Learning to assert self with NCP's/PCT's - page 2
Okay so I am almost and old new grad.. been working for about 6 months now. I am having a hard time asserting myself to the PCT's/NCP's on the unit. Most of them are older in their 50's and sometimes I feel that I am being... Read More
- 3Mar 26, '12 by Gold_SJI had a similar experience as yourself back when I was a new grad. It initially frustrated me beyond believe and I struggled greatly with being assertive it felt too awkward to be trying to dictate to a person who was far more senior and had worked decades more years on the floor than myself.
So I tried to do most work myself (This is a bad idea! Your time management becomes hideous).
Instead after a while (realising the above concept did NOT work) I than tried to learn what things each individual liked. Example some EEN's (LVN) preferred to give medications while others hated it, some prefered to feed patients others to shower them. I tried to delegate work they liked to do and do things for them that they didn't like, I also met with them at the beginning of the shift and would ask when should we start showers? Would you do this? While I do this? So they were involved with the plan too and knew what we were doing. So we became a team.
It worked waaaay better. Eventually we were on a complete role as a team and they went out of their way to help me, because I helped them and respected their individuality on likes/dislikes etc etc.
Some might think this way lets you be taken advantage of. I however found this wasn't true, for tasks we both didn't like so much we just shared or took turns. You'll always find a person or two you clash with though so have to work harder to have a smooth run with.
I think respect can also take some time to grow, you haven't been there long so they'll be learning about you, as much as you about them.
In dire situations or crazy/busy situations, you do have to just delegate with little consideration to preferences though.
Just 'X can you please do 'abc' for me while I do this and this? Thanks so much.' Smile and walk away and do your work, you were polite and to the point. I've never found someone ignore me/refuse in this approach.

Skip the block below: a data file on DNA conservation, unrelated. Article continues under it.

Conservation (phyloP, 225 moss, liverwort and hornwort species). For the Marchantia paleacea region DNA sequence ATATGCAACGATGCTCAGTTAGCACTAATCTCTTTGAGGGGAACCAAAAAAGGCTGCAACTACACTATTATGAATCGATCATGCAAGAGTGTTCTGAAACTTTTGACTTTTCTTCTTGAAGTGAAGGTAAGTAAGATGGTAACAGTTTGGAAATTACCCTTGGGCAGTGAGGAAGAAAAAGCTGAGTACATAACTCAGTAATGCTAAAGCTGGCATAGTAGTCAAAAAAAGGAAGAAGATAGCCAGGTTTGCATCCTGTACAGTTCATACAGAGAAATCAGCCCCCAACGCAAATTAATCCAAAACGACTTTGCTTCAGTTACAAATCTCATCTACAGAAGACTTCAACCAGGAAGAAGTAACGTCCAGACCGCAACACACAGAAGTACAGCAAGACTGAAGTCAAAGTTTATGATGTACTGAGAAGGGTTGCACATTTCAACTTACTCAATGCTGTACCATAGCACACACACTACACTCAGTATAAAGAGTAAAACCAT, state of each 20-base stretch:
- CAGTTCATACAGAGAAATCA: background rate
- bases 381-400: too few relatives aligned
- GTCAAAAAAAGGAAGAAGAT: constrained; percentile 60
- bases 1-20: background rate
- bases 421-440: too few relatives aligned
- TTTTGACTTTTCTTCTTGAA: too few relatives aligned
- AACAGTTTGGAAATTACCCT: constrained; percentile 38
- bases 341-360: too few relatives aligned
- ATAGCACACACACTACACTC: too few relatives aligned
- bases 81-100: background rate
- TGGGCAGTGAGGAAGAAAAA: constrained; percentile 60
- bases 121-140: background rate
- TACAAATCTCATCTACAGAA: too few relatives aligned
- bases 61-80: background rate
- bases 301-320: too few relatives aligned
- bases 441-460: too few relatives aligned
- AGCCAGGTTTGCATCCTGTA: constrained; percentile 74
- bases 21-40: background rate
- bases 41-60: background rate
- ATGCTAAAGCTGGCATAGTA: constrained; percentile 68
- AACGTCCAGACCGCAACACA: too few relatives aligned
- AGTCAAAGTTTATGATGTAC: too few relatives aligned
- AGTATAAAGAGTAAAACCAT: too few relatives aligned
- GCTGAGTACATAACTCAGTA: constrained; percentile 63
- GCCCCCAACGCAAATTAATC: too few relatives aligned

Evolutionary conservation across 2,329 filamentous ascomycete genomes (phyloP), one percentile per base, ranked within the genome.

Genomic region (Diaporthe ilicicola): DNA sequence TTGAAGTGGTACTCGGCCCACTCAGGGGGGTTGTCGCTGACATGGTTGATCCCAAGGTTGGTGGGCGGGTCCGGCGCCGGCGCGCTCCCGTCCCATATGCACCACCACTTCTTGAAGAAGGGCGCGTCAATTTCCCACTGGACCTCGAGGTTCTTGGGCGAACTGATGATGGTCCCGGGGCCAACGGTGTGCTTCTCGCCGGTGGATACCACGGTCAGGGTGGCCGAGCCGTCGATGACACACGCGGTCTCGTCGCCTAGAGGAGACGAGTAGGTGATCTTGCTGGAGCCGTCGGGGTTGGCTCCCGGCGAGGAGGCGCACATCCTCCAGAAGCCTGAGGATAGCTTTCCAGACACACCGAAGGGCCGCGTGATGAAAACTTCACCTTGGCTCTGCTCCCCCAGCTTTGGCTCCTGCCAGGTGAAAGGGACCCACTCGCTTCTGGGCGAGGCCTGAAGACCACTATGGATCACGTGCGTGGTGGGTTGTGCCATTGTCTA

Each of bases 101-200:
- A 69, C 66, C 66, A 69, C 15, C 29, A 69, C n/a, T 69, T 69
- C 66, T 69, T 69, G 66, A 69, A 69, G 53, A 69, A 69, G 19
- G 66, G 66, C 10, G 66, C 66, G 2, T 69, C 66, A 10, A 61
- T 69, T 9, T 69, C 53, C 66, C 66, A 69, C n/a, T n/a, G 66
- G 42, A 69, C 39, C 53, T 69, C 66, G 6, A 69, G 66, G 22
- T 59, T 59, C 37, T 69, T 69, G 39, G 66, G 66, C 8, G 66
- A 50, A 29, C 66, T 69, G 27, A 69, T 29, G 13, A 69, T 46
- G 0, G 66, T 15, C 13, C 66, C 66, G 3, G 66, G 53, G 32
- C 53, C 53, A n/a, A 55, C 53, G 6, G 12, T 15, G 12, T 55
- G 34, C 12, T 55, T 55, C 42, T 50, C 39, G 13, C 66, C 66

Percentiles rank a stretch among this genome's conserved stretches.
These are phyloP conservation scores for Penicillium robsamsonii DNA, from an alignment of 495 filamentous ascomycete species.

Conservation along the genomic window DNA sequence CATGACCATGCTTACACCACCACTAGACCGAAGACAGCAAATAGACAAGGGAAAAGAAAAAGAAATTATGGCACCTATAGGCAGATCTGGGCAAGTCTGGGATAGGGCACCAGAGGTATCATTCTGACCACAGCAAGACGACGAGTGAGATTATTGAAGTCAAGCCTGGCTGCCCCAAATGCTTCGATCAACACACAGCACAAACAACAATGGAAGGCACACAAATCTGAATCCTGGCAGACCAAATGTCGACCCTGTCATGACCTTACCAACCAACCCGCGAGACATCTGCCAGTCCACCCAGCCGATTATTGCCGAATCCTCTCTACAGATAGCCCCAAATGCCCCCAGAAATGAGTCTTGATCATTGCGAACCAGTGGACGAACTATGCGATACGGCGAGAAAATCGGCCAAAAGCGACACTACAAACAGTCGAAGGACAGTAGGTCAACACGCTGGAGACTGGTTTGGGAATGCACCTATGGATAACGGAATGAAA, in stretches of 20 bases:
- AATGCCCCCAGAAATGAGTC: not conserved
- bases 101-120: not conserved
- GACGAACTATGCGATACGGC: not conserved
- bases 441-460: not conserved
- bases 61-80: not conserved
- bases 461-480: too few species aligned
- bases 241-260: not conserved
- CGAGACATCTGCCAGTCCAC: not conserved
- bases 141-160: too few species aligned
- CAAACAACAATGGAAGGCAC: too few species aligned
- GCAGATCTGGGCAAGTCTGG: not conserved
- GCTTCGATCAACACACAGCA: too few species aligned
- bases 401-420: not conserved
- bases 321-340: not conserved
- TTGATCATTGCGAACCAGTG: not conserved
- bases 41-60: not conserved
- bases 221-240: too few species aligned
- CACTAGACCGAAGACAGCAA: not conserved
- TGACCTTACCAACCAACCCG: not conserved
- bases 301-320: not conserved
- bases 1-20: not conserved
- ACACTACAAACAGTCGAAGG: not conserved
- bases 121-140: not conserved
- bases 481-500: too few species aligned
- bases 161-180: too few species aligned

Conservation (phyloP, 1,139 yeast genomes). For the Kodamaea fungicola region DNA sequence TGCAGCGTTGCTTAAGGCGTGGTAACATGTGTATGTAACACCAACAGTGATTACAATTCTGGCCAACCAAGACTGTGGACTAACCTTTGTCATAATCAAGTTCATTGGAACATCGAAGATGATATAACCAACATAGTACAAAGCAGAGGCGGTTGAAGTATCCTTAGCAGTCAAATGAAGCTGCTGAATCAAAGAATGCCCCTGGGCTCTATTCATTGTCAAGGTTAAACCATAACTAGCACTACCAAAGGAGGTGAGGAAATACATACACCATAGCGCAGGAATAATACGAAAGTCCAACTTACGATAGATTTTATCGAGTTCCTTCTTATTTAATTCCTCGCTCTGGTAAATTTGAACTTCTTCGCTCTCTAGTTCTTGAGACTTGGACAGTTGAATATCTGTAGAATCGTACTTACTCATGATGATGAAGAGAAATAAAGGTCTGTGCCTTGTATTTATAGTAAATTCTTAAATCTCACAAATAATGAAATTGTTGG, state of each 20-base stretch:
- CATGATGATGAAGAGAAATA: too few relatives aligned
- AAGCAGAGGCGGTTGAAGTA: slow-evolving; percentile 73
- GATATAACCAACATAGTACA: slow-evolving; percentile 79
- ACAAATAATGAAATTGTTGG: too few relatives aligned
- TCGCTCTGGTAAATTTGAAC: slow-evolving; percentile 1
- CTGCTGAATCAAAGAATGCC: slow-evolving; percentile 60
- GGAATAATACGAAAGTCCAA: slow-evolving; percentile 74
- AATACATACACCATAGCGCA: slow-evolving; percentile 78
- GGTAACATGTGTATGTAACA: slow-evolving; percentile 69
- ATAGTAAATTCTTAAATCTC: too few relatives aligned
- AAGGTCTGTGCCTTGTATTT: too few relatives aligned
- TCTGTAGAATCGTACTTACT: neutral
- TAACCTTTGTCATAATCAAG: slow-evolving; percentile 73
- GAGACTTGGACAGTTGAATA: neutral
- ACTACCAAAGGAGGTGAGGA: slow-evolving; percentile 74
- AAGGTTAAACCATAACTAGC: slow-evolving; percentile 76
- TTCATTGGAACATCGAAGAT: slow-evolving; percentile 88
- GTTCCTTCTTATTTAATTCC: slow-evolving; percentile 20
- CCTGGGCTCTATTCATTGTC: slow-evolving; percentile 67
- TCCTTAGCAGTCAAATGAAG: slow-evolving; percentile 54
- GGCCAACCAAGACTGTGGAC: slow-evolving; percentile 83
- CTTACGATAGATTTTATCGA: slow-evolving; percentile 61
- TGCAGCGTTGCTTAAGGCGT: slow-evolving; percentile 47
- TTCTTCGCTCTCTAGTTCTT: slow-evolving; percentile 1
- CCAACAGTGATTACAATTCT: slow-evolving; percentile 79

Thanking those working with you at the end of the shift is another good thing to do. Shows all their work was appreciated. Even if during the night/day you could of been ran off your feet and barely spoke to them.
I hope some of my experiences can be of some help.
All the best!!
- 1Mar 27, '12 by BostonTerrierLoverRNI would gently(the first time), remind them that we all have a part to play on the Nursing Team. I too only call them when I am desperate, as a male, I try to assist everyone with lifting and up to BSC (even other RNs/LPNs patients). Often, this effects my time management, and nothing is done in return for my patients.
So, I have a very small stomach for being ignored, or turned down for assistance. It's not like I ask them if they are running 90mph to keep up, they are generally nested somewhere when I ask. I love the ones that play hide and go seek too at the same time the Code Brown of the Week occurs.
I know there are the CNAs, PCTs, Aides, and Orderlies that I would say are invaluable to our team, but that's not the ones we are discussing here. I don't have to "prove" anything to any staff member because they have been here half a century. And, being here half a century does not entitle you to act like a complete care patient as I have seen in numerous facilities. If the assitant gives me a tude' after all I do to "Not" call them for help, they get a special reward, they get to go home early.
We are all here for the same reason, and I am not interested in making someone elses paycheck for them. If they don't like their plight in life, there's other jobs, education, or the "door."Last edit by BostonTerrierLoverRN on Mar 27, '12 : Reason: error in reasoning, lol
- 0Mar 27, '12 by redhead_NURSE98!Some will attempt to get away with whatever they think they can get away with. I just switched to day shift a few months ago, and one of the day shift techs tried to set the tone with me that any time I called her, she would say she couldn't do it. Fortunately she was recently fired, so I don't have to address it with her.
Sadly these people didn't learn prioritization and delegation in school like you did...they don't seem to understand that I'd love to allow them to medicate my patients while I empty bedside commodes, but YOU SEE I CAN'T LET YOU DO THAT. So you get the more unpleasant tasks, not because I think I'm too good for them, but because it's what's left to do, after I do all the things that I have to do. I mean, I'm not sure why that's complicated, but we did spend a fair amount of time on it in school, so maybe it is, lol. I mean, I worked as a tech for 1.5 years while I was in school. If someone asked you to do something, the answer is "Yes ma'am!!"
- 0Mar 27, '12 by DoGoodThenGoSadly in many of these situations the "inmates" have been allowed to run the asylum to the extent management/administration does not back up staff nurses when issues with CNAs/techs arise.
While there never has been a huge amount of prestige attached to nursing assistant postions, there are many whom would do the job if wages in some facilities weren't a step above MacDonalds.
There are NAs here in NYC who tell me they make around $9/hr. That is less than 20K per year, you simply cannot live around here on that kind of money.